Our first visit was to Shirley Temple, whom I have had the pleasure of meeting before and who is, without exception, one of the most charming children I know. She is simple and unaffected and accepts the inevitable photographers and her as naturally as if this was the way every little girl lived her life
While visiting the White House in June 1938, Shirley presented FDR with a “Shirley Temple Police” Badge. She signed her letter from “Chief Shirley Temple.”
In July of 1938, Shirley and her parents visited Hyde Park for a picnic. Mrs. Roosevelt wrote all about the day in her July 11, 1938 “My Day” column.
The Roosevelt Grandchildren, 1945
Franklin and Eleanor Roosevelt pose with their 13 grandchildren at the White House on January 20, 1945. In total the Roosevelts had over 20 grandchildren, including several who were born after the President’s death in 1945.
Franklin D. Roosevelt and E.R. with their 13 grandchildren in Washington, D.C, 01/20/1945
A Roosevelt Family Christmas
Franklin and Eleanor Roosevelt were married in the spring of 1905. For Christmas that year, Franklin’s mother gave the newlyweds this sketch of a double townhouse she planned to build in New York City - one side for her and the other for them. Completed in 1908, the house had connecting doors on several floors.
-from the FDR Library
What was under your tree this morning? (We’re assuming no blueprints to a new townhouse.)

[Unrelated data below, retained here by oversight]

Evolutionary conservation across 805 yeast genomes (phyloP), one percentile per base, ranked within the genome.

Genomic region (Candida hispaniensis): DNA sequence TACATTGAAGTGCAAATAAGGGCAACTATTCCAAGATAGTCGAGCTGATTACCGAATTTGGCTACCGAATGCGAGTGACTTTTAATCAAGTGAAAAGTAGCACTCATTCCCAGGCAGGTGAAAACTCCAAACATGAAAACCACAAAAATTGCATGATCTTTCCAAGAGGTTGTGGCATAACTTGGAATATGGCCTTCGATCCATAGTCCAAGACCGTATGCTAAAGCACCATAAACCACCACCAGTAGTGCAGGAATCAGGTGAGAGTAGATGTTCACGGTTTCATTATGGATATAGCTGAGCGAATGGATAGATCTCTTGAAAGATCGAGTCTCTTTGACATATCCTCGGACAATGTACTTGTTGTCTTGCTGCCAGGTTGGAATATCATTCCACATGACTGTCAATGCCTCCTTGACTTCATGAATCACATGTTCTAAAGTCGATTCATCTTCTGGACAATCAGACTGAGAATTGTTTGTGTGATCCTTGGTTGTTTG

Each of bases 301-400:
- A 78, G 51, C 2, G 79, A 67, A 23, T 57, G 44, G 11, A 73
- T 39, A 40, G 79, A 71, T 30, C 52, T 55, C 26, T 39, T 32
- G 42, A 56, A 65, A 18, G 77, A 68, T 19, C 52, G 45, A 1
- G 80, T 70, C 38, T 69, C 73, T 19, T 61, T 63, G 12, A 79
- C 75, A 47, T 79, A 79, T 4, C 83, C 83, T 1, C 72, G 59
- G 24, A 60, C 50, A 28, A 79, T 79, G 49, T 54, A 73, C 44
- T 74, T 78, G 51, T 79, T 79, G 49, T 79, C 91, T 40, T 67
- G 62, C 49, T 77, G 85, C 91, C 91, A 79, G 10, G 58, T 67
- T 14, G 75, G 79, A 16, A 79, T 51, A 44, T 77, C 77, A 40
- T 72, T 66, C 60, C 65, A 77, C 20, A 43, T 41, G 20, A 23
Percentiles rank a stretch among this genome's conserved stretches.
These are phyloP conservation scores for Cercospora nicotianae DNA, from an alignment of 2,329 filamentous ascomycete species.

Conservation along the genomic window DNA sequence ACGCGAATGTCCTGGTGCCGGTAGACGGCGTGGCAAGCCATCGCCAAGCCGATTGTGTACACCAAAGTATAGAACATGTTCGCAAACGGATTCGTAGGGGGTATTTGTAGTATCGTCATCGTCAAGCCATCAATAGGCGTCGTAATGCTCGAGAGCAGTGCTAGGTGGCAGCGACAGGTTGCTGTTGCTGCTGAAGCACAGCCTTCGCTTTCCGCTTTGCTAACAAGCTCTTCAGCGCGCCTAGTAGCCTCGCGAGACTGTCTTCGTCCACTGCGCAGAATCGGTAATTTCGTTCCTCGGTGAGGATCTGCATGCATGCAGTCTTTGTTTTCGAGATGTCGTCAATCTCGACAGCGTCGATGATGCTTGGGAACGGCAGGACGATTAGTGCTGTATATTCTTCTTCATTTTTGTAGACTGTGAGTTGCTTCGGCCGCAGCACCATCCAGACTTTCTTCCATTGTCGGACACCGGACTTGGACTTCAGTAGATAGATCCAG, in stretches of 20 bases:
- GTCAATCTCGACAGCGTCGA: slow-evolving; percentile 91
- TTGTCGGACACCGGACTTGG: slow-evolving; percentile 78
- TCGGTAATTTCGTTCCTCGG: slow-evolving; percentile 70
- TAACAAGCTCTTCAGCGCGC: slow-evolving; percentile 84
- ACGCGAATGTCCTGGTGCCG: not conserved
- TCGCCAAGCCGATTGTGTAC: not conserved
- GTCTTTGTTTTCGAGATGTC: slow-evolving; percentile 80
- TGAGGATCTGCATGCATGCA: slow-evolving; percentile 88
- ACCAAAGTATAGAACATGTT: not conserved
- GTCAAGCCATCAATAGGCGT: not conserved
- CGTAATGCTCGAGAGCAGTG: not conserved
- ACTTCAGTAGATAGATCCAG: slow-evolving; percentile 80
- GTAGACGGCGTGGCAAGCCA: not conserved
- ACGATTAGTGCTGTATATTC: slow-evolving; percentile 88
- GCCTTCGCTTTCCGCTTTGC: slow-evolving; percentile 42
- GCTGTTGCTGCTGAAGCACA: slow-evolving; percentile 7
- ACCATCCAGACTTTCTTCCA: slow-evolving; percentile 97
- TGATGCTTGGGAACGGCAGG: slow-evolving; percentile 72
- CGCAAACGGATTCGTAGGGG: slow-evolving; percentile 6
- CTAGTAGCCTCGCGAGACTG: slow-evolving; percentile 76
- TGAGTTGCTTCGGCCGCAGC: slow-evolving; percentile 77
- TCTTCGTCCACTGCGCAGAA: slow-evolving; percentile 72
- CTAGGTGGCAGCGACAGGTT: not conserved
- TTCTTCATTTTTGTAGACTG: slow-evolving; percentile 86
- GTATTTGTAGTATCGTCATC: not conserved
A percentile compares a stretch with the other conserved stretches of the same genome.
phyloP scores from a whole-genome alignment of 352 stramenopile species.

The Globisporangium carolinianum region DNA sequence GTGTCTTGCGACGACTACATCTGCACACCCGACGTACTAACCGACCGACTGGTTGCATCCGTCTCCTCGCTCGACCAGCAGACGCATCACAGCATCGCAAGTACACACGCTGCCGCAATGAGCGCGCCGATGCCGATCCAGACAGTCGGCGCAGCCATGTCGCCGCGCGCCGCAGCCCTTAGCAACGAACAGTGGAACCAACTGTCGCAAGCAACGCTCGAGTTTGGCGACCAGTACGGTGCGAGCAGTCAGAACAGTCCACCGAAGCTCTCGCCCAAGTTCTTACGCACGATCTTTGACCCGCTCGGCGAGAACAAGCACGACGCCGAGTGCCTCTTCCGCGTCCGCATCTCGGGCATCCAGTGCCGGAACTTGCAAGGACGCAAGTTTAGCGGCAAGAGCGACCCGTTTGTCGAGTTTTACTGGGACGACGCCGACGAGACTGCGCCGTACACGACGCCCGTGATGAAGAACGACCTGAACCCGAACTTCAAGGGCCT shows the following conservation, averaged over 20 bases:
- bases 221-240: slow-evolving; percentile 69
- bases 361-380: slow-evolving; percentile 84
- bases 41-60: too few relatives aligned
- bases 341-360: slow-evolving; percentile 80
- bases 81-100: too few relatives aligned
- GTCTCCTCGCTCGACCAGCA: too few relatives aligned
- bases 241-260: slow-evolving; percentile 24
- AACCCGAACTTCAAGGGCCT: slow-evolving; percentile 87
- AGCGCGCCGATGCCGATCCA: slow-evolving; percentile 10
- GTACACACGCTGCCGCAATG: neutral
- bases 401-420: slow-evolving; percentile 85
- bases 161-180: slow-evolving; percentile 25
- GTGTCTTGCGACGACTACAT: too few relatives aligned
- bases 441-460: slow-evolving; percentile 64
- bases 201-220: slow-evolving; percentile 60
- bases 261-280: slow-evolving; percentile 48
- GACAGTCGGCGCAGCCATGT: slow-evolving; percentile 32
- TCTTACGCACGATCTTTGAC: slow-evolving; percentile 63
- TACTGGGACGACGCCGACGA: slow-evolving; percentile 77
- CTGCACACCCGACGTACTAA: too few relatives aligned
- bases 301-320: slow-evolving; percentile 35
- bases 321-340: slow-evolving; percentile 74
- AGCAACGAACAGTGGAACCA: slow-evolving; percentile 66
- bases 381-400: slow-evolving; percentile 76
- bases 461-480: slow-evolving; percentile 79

FDR reflects on Lincoln’s Gettysburg Address 75 years later:
The 150th Anniversary of Abraham Lincoln’s Gettysburg Address: FDR’s View
Today, one hundred-fifty years later, we pause to remember one of the greatest speeches ever made by a US President: Abraham Lincoln’s poetically beautiful Gettysburg Address, given November 19, 1863, upon the dedication of the National Cemetery in Gettysburg, Pennsylvania.
On July 3, 1938, speaking on the 75th Anniversary of the Battle of Gettysburg, President Franklin D. Roosevelt reflected on Lincoln and his words:
“Immortal deeds and immortal words have created here at Gettysburg a shrine of American patriotism. We are encompassed by ‘The last full measure of devotion’ of many men and by the words in which Abraham Lincoln expressed the simple faith for which they died.
“It seldom helps to wonder how a statesman of one generation would surmount the crisis of another. A statesman deals with concrete difficulties—with things which must be done from day to day. Not often can he frame conscious patterns for the far off future.
“But the fullness of the stature of Lincoln’s nature and the fundamental conflict which events forced upon his Presidency invite us ever to turn to him for help.